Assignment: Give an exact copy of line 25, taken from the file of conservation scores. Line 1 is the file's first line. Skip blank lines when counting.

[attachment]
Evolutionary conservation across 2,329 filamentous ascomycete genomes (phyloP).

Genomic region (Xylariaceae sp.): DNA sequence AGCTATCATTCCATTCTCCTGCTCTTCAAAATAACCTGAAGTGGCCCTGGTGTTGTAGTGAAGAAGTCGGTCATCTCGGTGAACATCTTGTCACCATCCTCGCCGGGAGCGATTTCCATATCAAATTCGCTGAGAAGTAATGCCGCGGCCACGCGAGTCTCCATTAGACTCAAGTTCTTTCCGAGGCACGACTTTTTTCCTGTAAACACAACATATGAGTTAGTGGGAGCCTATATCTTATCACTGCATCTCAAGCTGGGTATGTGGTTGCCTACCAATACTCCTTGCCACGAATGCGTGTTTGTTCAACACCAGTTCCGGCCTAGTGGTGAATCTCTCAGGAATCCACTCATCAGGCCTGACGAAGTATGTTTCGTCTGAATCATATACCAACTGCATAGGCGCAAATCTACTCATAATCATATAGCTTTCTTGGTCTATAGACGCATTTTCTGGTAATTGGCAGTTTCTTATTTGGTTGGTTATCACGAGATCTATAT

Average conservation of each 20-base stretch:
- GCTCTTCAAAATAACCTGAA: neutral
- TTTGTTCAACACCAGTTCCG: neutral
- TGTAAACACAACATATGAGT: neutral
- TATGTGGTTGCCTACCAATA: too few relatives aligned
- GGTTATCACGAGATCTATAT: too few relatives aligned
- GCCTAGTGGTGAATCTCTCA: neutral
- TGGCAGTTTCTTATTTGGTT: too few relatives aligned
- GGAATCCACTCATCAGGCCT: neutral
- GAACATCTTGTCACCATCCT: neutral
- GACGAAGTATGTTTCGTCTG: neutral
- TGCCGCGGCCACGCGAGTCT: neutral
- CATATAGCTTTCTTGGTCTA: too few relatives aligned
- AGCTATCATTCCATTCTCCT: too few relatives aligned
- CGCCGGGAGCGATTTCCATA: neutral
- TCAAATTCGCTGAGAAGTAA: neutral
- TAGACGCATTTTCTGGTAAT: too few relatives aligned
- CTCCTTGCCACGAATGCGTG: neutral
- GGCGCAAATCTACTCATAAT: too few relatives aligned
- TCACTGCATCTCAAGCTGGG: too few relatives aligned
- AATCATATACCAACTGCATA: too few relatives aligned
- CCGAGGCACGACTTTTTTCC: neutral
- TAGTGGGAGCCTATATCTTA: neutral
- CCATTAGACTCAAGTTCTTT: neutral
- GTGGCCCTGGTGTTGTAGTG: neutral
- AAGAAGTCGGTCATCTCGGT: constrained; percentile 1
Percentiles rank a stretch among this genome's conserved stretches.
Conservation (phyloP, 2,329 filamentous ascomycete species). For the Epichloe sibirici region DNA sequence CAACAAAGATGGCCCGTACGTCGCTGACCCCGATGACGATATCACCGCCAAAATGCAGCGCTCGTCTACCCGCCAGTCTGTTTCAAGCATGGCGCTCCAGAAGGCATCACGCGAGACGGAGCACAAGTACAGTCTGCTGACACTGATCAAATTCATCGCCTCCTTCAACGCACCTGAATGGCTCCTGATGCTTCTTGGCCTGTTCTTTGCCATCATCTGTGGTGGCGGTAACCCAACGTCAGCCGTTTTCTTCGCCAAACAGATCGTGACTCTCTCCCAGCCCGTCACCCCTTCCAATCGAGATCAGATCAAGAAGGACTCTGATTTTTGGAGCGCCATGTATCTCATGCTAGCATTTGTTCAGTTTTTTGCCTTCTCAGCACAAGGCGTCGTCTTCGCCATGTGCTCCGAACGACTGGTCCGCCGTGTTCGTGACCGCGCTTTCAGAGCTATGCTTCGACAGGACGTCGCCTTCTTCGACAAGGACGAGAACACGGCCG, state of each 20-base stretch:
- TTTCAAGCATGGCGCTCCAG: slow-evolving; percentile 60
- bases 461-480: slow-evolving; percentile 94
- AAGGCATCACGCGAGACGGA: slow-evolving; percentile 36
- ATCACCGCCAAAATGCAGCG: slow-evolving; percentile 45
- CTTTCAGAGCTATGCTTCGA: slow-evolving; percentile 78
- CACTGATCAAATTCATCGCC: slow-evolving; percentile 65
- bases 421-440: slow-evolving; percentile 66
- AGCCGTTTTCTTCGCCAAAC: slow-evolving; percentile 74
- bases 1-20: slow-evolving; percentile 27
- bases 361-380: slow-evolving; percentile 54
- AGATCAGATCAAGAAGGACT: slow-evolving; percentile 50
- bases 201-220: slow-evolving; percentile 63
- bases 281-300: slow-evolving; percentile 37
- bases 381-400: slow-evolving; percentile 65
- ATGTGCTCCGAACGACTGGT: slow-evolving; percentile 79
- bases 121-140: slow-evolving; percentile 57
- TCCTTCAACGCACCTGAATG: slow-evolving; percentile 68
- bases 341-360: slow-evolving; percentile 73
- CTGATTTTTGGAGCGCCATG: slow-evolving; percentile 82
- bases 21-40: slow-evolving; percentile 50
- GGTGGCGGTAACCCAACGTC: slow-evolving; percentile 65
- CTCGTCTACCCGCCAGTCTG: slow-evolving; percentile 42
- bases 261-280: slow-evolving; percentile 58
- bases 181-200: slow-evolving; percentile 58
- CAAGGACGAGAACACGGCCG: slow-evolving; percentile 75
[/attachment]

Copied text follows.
- TAGTGGGAGCCTATATCTTA: neutral